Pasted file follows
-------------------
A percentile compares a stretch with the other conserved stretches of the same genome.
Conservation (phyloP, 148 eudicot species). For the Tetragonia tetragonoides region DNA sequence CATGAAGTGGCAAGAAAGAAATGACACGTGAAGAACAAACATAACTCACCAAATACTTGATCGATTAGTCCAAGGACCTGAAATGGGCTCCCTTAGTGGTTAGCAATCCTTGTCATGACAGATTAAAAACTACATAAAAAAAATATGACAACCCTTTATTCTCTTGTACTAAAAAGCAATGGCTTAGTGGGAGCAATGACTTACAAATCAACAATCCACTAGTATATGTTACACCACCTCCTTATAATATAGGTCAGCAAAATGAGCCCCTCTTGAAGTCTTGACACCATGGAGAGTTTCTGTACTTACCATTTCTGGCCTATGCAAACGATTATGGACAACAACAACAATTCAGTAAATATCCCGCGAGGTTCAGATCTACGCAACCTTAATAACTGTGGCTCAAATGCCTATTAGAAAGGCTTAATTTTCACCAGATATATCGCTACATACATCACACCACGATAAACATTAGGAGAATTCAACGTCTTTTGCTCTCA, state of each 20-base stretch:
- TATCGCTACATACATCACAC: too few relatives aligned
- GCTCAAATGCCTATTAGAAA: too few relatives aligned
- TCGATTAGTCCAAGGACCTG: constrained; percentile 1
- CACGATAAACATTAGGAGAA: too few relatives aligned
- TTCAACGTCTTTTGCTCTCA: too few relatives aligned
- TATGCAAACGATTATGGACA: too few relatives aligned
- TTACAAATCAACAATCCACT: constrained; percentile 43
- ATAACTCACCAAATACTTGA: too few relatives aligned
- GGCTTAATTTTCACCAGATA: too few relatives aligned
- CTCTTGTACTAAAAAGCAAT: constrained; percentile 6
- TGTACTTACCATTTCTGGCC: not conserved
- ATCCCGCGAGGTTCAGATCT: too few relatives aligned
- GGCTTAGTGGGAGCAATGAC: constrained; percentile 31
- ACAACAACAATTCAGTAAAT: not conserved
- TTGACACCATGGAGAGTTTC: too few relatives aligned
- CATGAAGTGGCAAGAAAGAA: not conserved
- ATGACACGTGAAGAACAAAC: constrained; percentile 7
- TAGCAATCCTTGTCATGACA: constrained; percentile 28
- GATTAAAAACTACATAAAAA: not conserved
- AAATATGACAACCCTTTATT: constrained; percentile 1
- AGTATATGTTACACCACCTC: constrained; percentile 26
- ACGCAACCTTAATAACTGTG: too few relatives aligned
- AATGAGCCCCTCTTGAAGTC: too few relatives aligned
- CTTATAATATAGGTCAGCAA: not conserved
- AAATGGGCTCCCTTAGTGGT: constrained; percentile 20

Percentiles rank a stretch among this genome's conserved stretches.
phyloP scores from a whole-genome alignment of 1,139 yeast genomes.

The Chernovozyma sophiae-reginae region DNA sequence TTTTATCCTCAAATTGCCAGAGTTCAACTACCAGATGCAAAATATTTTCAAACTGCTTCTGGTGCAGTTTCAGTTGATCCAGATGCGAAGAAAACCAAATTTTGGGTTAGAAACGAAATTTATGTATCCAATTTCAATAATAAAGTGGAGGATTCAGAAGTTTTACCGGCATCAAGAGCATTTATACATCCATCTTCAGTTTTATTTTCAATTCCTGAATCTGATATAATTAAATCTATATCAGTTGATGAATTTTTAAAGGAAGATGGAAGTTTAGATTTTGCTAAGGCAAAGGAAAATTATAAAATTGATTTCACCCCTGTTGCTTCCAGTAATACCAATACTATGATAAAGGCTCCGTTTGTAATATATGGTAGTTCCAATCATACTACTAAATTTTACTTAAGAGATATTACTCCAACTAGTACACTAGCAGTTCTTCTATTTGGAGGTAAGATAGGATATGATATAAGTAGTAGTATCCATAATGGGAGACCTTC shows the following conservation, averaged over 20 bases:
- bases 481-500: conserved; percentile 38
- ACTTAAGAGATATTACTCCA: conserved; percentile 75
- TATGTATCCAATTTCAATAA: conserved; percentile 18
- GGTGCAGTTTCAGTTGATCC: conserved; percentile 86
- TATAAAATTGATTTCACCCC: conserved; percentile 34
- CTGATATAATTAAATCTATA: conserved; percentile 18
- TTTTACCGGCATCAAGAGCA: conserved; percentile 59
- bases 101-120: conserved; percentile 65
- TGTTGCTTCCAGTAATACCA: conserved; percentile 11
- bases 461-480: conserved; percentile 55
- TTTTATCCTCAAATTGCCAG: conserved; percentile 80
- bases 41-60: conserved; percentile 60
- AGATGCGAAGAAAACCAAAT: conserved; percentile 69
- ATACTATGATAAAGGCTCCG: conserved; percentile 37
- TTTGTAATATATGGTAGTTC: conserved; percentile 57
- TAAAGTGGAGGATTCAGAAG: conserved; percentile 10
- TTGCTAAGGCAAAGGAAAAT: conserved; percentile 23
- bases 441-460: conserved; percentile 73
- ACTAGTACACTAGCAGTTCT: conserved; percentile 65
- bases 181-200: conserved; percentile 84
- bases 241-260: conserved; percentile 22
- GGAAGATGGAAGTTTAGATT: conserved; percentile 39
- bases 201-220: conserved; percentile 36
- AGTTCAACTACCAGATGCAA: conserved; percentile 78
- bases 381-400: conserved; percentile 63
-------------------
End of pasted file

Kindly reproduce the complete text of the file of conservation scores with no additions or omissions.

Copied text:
A percentile compares a stretch with the other conserved stretches of the same genome.
Conservation (phyloP, 148 eudicot species). For the Tetragonia tetragonoides region DNA sequence CATGAAGTGGCAAGAAAGAAATGACACGTGAAGAACAAACATAACTCACCAAATACTTGATCGATTAGTCCAAGGACCTGAAATGGGCTCCCTTAGTGGTTAGCAATCCTTGTCATGACAGATTAAAAACTACATAAAAAAAATATGACAACCCTTTATTCTCTTGTACTAAAAAGCAATGGCTTAGTGGGAGCAATGACTTACAAATCAACAATCCACTAGTATATGTTACACCACCTCCTTATAATATAGGTCAGCAAAATGAGCCCCTCTTGAAGTCTTGACACCATGGAGAGTTTCTGTACTTACCATTTCTGGCCTATGCAAACGATTATGGACAACAACAACAATTCAGTAAATATCCCGCGAGGTTCAGATCTACGCAACCTTAATAACTGTGGCTCAAATGCCTATTAGAAAGGCTTAATTTTCACCAGATATATCGCTACATACATCACACCACGATAAACATTAGGAGAATTCAACGTCTTTTGCTCTCA, state of each 20-base stretch:
- TATCGCTACATACATCACAC: too few relatives aligned
- GCTCAAATGCCTATTAGAAA: too few relatives aligned
- TCGATTAGTCCAAGGACCTG: constrained; percentile 1
- CACGATAAACATTAGGAGAA: too few relatives aligned
- TTCAACGTCTTTTGCTCTCA: too few relatives aligned
- TATGCAAACGATTATGGACA: too few relatives aligned
- TTACAAATCAACAATCCACT: constrained; percentile 43
- ATAACTCACCAAATACTTGA: too few relatives aligned
- GGCTTAATTTTCACCAGATA: too few relatives aligned
- CTCTTGTACTAAAAAGCAAT: constrained; percentile 6
- TGTACTTACCATTTCTGGCC: not conserved
- ATCCCGCGAGGTTCAGATCT: too few relatives aligned
- GGCTTAGTGGGAGCAATGAC: constrained; percentile 31
- ACAACAACAATTCAGTAAAT: not conserved
- TTGACACCATGGAGAGTTTC: too few relatives aligned
- CATGAAGTGGCAAGAAAGAA: not conserved
- ATGACACGTGAAGAACAAAC: constrained; percentile 7
- TAGCAATCCTTGTCATGACA: constrained; percentile 28
- GATTAAAAACTACATAAAAA: not conserved
- AAATATGACAACCCTTTATT: constrained; percentile 1
- AGTATATGTTACACCACCTC: constrained; percentile 26
- ACGCAACCTTAATAACTGTG: too few relatives aligned
- AATGAGCCCCTCTTGAAGTC: too few relatives aligned
- CTTATAATATAGGTCAGCAA: not conserved
- AAATGGGCTCCCTTAGTGGT: constrained; percentile 20

Percentiles rank a stretch among this genome's conserved stretches.
phyloP scores from a whole-genome alignment of 1,139 yeast genomes.

The Chernovozyma sophiae-reginae region DNA sequence TTTTATCCTCAAATTGCCAGAGTTCAACTACCAGATGCAAAATATTTTCAAACTGCTTCTGGTGCAGTTTCAGTTGATCCAGATGCGAAGAAAACCAAATTTTGGGTTAGAAACGAAATTTATGTATCCAATTTCAATAATAAAGTGGAGGATTCAGAAGTTTTACCGGCATCAAGAGCATTTATACATCCATCTTCAGTTTTATTTTCAATTCCTGAATCTGATATAATTAAATCTATATCAGTTGATGAATTTTTAAAGGAAGATGGAAGTTTAGATTTTGCTAAGGCAAAGGAAAATTATAAAATTGATTTCACCCCTGTTGCTTCCAGTAATACCAATACTATGATAAAGGCTCCGTTTGTAATATATGGTAGTTCCAATCATACTACTAAATTTTACTTAAGAGATATTACTCCAACTAGTACACTAGCAGTTCTTCTATTTGGAGGTAAGATAGGATATGATATAAGTAGTAGTATCCATAATGGGAGACCTTC shows the following conservation, averaged over 20 bases:
- bases 481-500: conserved; percentile 38
- ACTTAAGAGATATTACTCCA: conserved; percentile 75
- TATGTATCCAATTTCAATAA: conserved; percentile 18
- GGTGCAGTTTCAGTTGATCC: conserved; percentile 86
- TATAAAATTGATTTCACCCC: conserved; percentile 34
- CTGATATAATTAAATCTATA: conserved; percentile 18
- TTTTACCGGCATCAAGAGCA: conserved; percentile 59
- bases 101-120: conserved; percentile 65
- TGTTGCTTCCAGTAATACCA: conserved; percentile 11
- bases 461-480: conserved; percentile 55
- TTTTATCCTCAAATTGCCAG: conserved; percentile 80
- bases 41-60: conserved; percentile 60
- AGATGCGAAGAAAACCAAAT: conserved; percentile 69
- ATACTATGATAAAGGCTCCG: conserved; percentile 37
- TTTGTAATATATGGTAGTTC: conserved; percentile 57
- TAAAGTGGAGGATTCAGAAG: conserved; percentile 10
- TTGCTAAGGCAAAGGAAAAT: conserved; percentile 23
- bases 441-460: conserved; percentile 73
- ACTAGTACACTAGCAGTTCT: conserved; percentile 65
- bases 181-200: conserved; percentile 84
- bases 241-260: conserved; percentile 22
- GGAAGATGGAAGTTTAGATT: conserved; percentile 39
- bases 201-220: conserved; percentile 36
- AGTTCAACTACCAGATGCAA: conserved; percentile 78
- bases 381-400: conserved; percentile 63